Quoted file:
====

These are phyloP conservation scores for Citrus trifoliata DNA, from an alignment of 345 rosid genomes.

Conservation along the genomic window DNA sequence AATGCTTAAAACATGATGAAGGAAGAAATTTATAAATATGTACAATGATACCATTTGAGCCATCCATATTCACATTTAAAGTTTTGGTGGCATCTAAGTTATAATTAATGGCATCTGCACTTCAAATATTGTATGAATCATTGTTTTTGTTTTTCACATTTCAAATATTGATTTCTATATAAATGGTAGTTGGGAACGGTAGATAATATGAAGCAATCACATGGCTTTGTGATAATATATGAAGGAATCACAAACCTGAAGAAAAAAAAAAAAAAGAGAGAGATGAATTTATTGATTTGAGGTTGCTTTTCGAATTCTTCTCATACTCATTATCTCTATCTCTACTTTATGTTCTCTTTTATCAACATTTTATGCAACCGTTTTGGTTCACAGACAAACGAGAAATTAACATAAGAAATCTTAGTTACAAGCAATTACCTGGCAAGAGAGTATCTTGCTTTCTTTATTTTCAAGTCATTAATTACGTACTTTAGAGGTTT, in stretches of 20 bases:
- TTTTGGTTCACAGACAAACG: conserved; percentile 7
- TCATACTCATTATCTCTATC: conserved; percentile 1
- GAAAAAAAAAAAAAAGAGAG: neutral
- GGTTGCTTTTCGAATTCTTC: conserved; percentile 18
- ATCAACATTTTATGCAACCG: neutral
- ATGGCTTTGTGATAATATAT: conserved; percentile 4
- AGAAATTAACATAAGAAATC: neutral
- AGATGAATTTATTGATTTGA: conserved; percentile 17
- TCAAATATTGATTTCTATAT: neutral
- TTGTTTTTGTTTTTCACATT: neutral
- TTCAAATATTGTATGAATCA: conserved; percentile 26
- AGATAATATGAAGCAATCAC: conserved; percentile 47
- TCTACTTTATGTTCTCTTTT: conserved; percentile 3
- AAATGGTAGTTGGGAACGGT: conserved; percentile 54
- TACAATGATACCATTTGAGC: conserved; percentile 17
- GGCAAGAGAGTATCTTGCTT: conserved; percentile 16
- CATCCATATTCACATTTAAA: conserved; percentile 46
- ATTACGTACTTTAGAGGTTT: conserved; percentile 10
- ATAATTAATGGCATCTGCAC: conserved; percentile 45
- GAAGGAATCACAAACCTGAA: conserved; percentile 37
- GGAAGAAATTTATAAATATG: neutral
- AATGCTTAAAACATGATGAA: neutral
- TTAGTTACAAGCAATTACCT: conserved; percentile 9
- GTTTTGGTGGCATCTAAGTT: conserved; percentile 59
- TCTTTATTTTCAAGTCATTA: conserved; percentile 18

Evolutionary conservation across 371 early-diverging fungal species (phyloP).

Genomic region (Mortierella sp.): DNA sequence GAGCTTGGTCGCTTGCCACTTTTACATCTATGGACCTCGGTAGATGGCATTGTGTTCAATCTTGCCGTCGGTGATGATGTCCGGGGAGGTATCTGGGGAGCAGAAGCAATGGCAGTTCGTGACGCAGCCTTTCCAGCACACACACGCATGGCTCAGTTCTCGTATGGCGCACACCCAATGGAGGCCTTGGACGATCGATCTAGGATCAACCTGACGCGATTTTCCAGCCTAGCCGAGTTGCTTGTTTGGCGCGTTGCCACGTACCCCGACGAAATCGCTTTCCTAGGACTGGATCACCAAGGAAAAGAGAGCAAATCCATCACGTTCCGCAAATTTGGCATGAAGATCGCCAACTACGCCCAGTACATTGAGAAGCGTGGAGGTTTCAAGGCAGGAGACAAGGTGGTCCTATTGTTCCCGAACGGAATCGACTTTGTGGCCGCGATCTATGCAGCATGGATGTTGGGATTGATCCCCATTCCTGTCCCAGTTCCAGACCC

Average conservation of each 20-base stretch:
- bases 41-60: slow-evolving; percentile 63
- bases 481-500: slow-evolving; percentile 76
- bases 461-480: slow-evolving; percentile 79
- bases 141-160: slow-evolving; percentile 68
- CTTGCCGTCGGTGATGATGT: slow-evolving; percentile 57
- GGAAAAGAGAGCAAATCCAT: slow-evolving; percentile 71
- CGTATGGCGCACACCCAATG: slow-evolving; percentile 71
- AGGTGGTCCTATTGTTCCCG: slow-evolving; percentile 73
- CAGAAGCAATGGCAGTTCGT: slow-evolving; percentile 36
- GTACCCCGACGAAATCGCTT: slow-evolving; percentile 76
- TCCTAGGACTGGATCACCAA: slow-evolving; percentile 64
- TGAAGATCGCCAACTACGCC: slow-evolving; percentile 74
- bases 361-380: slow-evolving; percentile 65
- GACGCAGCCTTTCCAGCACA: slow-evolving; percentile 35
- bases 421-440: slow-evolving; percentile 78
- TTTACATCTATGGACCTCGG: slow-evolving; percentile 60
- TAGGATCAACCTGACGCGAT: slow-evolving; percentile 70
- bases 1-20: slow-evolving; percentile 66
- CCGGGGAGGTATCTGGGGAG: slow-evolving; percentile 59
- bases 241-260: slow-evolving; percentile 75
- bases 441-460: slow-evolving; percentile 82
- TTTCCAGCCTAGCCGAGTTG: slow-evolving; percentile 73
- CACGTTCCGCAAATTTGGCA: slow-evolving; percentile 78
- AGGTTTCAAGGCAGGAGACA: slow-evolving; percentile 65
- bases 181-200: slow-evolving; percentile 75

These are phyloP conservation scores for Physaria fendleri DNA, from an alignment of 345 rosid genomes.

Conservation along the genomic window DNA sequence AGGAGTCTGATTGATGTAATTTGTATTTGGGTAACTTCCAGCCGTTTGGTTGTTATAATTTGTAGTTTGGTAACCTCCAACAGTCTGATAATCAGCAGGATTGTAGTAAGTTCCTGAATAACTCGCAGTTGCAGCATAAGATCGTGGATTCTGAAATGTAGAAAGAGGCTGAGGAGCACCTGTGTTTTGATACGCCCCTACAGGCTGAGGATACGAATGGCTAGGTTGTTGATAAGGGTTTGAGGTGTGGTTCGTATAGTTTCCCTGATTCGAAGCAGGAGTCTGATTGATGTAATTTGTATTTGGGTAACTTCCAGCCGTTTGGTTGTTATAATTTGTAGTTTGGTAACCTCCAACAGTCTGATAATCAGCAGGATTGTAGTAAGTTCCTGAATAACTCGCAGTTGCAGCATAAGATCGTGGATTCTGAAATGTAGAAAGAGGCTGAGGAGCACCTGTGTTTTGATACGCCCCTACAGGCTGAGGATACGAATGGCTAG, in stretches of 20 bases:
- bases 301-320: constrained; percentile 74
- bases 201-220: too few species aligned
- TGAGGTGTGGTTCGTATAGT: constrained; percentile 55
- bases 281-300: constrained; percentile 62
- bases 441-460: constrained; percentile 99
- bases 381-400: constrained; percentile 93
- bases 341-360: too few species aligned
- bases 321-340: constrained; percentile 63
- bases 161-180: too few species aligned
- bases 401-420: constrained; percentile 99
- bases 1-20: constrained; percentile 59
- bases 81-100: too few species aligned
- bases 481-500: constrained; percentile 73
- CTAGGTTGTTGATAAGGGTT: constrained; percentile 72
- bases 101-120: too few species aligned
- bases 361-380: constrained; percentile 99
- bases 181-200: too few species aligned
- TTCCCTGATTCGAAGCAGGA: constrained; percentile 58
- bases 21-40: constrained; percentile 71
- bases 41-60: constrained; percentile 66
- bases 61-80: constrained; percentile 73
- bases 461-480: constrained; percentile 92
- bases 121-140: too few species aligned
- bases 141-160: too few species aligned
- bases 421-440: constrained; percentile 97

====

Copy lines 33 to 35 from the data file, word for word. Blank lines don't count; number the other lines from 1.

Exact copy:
- bases 461-480: slow-evolving; percentile 79
- bases 141-160: slow-evolving; percentile 68
- CTTGCCGTCGGTGATGATGT: slow-evolving; percentile 57